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It’s the holiday season, otherwise known as the season when 43 percent of people give more than any other time during the year, according to the National Center for Charitable Statistics.1 This time of year is when people feel more drawn to donating to charities.
Donations, of money or other goods, to a charity before January 1st can also help on your federal income tax return. While the purpose of giving should not be to receive a tax deduction, for those who plan to donate anyway, it is important to keep in mind. At Daymar, we want you to be informed about giving before you give.
According to an article on usatoday.com, here are the five best ways to be smart when donating to charities:
Ensure that you are donating to charities that are trustworthy and transparent.
“Research the organization and find out how it uses its money and how it's led,” stated the usatoday.com article.2 “Charity Navigator, a non-profit that rates and ranks charities, says charities that are an open book and follow good governance practices are less likely to engage in unethical or irresponsible activities. Its free database at charitynavigator.org can give you an assessment of the financial health, accountability and transparency of 8,000 of the country's best-known charities. It's also a source of information on more than 1.5 million nonprofits.”
Before you try to deduct your charitable donation, verify that the organization you donated to is eligible for tax deduction. The IRS website offers a database search of eligible tax-deductible organizations. The organizations that are usually eligible to receive deductible donations are:
- Government agencies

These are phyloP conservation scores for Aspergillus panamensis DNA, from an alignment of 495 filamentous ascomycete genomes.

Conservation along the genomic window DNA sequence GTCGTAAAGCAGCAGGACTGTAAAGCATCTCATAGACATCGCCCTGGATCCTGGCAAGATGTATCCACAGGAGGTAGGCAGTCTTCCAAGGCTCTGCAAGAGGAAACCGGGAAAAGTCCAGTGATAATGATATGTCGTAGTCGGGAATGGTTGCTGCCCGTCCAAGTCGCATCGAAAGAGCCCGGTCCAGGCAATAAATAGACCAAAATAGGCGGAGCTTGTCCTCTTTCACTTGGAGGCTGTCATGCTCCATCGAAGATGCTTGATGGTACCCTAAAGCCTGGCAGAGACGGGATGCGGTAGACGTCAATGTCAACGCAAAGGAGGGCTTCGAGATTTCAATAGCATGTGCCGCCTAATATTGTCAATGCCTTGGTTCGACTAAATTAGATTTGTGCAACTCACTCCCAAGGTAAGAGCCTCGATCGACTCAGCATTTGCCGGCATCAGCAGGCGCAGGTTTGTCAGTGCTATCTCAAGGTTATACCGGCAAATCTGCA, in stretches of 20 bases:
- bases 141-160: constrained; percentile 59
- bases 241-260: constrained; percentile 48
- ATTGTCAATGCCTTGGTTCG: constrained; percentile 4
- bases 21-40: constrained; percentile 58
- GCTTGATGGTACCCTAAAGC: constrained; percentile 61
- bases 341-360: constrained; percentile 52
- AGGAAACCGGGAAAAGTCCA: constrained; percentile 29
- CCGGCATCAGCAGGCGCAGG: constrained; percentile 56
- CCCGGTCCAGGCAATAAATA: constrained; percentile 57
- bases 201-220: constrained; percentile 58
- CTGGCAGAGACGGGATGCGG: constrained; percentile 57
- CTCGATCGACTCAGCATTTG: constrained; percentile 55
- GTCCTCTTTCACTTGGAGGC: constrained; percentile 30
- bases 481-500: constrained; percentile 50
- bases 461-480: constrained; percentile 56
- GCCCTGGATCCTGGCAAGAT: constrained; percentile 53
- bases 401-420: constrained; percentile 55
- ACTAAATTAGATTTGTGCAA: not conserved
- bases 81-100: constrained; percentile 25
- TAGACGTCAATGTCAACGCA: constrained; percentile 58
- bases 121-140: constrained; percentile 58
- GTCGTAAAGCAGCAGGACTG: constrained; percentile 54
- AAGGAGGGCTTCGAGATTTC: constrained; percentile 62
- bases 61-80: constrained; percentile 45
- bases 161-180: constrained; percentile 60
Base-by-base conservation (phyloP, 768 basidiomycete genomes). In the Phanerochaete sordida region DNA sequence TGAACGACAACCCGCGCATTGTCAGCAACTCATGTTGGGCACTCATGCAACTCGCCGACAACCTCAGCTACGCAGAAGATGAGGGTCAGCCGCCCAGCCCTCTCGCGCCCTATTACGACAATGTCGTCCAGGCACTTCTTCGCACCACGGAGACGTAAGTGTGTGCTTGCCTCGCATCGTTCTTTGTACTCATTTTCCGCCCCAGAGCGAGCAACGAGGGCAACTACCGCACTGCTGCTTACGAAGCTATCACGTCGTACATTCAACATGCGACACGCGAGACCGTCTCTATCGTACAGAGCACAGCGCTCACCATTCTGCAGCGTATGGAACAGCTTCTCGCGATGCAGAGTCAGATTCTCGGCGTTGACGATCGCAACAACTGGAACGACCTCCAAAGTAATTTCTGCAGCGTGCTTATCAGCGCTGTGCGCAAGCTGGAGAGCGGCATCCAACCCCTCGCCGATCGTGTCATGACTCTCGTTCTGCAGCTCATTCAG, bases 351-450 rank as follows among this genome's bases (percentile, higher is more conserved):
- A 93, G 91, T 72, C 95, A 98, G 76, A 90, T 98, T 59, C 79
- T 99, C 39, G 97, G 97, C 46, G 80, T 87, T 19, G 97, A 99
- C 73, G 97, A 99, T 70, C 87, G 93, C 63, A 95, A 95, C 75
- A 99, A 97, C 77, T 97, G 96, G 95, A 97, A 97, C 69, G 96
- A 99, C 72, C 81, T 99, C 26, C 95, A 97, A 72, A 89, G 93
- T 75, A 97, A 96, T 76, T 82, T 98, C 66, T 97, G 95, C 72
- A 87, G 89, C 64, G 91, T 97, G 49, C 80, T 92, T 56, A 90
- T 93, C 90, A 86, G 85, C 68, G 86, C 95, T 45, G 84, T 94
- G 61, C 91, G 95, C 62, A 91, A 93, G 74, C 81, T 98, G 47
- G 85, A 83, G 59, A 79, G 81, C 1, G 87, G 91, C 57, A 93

To be able to deduct your charitable donation, you must itemize on your federal tax return. “That means people who choose the standard deduction or file using simplified forms such as 1040A or 1040EZ may miss out on this tax perk. Most tax software will alert you to the tax savings available if you itemize versus using standard deductions,” stated the usatoday.com article.1
According to hrblock.com, itemized deductions could total less than your standard deduction. If that’s the case, you can still itemize deductions instead of claiming the standard deduction. This typically can lead to a larger tax benefit if you itemize on your state return instead of claiming the standard deduction on your federal return. It is important to understand some basics of accounting when it comes to your tax deductions.
It is crucial to remember that when donating to charities, you need a bank record or written statement from the charity to prove the amount. You must justify that you have donated to an eligible charitable organization. For example, this could include a credit card statement. If a payroll deduction was made, you should hold on to a copy of the pay stub, a W-2 form or other document from the employer showing the amount donated to the charity.
When it comes to donating to charities, the rules are slightly different when it comes to donating goods instead of donating money. Deductions for material items are limited to the item's fair market value, which you can find out more about on the IRS website. Items must be in an acceptable condition to be tax-deductible.
“If the donation is worth $250 or more, you must also get a written acknowledgment from the charity. Special rules apply to donations of cars, boats and other types of property. Appraisals are often required for larger donations of property,” the usatoday.com article stated.1
There is a lot to know about taxes and it is important to be knowledgeable when dealing with your finances. If you’re interested in how taxes work, check out the accounting program at Daymar. Before you know it, you could have your own accounting career!
Contact us today to learn more.